Walnut Man stands a solid five inches high, when not bent at the waist. Then, he loses a good inch, just like my grandfather, the person who made him. Walnut Man’s hands and feet are flat pieces of wood with notches representing the digits of each. His arms and legs, jointed, hand-whittled dowels, allow him to sit on the chair my grandfather made from matchsticks. His named is derived from the objects of his torso and head: walnuts.
As a young girl, I watched as my grandfather precision split the two halves of one of the walnuts: the glint of his pocketknife dulled with age, not unlike the blue of Gramps’s eyes. The ca-raack signaling a clean separation made us both giddy. After scraping the brainlike nut from its shell, he divided it hemispheres and offered me one. While crunching and digging bits from his teeth with his tongue, he glued the halves together, blowing them dry with his nutty, smoky breath. He poked two round holes into the nut for eyes, smoothed out the bottom portion of the seam where the halves met, creating a nose, and etched a straight line for a mouth. His final touch, penciled eyebrows. My grandmother relieved Walnut Man of an eternal existence in his birthday suit with green pants and a shirt, now faded and dirty, that she handstitched onto his body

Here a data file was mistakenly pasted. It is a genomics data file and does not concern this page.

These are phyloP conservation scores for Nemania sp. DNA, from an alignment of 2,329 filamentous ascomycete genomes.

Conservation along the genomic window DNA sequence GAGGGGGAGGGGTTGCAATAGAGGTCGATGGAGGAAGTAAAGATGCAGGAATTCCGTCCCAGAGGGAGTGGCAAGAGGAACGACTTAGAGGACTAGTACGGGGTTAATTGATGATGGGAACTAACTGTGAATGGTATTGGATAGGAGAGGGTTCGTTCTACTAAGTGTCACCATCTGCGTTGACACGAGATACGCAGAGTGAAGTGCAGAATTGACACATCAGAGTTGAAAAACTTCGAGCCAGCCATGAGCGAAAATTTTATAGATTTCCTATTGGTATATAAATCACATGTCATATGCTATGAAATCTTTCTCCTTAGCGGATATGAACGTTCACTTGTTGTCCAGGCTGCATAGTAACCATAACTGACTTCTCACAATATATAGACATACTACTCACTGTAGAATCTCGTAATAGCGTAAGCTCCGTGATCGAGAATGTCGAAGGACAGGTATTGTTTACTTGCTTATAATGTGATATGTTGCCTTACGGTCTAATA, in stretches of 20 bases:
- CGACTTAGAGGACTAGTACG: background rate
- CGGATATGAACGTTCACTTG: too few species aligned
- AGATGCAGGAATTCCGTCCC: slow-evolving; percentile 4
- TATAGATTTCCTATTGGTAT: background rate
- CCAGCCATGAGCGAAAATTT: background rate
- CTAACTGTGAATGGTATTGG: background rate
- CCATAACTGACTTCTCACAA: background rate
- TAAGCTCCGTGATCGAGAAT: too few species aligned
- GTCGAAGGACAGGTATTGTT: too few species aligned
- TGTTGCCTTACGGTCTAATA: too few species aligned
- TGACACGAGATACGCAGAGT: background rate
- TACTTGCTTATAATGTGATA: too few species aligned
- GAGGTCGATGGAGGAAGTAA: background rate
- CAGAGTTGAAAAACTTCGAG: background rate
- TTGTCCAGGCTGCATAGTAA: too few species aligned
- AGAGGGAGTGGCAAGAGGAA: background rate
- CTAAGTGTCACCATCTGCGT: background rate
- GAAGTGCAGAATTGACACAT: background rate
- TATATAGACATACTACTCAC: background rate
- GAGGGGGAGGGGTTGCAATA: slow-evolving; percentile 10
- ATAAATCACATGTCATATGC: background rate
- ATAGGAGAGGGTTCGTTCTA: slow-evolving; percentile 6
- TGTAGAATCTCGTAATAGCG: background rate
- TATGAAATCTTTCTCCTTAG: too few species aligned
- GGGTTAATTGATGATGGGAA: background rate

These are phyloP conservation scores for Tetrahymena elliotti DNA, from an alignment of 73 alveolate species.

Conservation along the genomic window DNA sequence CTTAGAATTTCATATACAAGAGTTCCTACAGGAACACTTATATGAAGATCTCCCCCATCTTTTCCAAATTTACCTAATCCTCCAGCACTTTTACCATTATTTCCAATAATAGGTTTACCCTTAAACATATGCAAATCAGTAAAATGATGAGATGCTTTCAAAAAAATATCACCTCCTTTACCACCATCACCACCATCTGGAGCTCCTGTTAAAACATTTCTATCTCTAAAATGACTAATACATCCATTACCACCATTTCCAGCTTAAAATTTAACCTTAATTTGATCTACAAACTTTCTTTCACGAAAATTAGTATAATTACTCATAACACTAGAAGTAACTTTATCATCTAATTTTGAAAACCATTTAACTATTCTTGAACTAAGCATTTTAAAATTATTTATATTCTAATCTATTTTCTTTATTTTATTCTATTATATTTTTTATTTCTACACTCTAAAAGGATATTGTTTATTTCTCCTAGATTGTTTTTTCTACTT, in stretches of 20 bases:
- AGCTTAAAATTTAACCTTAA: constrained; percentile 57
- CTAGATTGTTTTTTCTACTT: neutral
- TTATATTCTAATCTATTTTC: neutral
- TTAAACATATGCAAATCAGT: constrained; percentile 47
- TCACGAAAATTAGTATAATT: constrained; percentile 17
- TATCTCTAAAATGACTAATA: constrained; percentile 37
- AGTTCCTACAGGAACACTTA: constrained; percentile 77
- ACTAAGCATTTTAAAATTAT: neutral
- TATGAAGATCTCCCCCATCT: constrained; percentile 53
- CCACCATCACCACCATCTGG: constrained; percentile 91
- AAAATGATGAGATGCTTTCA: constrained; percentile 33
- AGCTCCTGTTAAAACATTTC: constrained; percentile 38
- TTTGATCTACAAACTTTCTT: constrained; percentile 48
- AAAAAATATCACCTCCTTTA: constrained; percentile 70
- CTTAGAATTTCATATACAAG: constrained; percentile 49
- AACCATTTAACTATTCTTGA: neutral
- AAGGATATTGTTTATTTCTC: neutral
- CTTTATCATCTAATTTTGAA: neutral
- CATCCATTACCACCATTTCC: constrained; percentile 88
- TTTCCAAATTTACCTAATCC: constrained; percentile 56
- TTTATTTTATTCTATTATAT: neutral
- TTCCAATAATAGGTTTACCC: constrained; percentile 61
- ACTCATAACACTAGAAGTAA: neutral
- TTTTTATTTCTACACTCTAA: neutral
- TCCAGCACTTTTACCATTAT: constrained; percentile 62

I sat with my grandfather while he made his Walnut people and matchstick houses and chairs. He fully wired one house, and with the push of a button the interior came to life in light. I marveled at the Walnut Family sitting around the kitchen table inside, imagining their life to be perfect. How could it not be? They had been hewn by the rough-skinned hands of love, discernment, and commitment.
Walnut Man’s face resembles my grandfather’s before he died: wrinkled, bald, brown skinned (Gramps was part Cherokee), and contemplative. He knows what my life has been since Gramps died: my parents’ divorce, my father’s shooting, the fabric of my family shredded and burned by vain, manicured hands.
Now, sitting at my kitchen table with my husband and daughter, my family, I’m certain Gramps watches through the window, through Walnut Man’s eyes. Wrapping my weather-worn hands around my mug, I hear his joyful whisper, “I always knew you could do it.”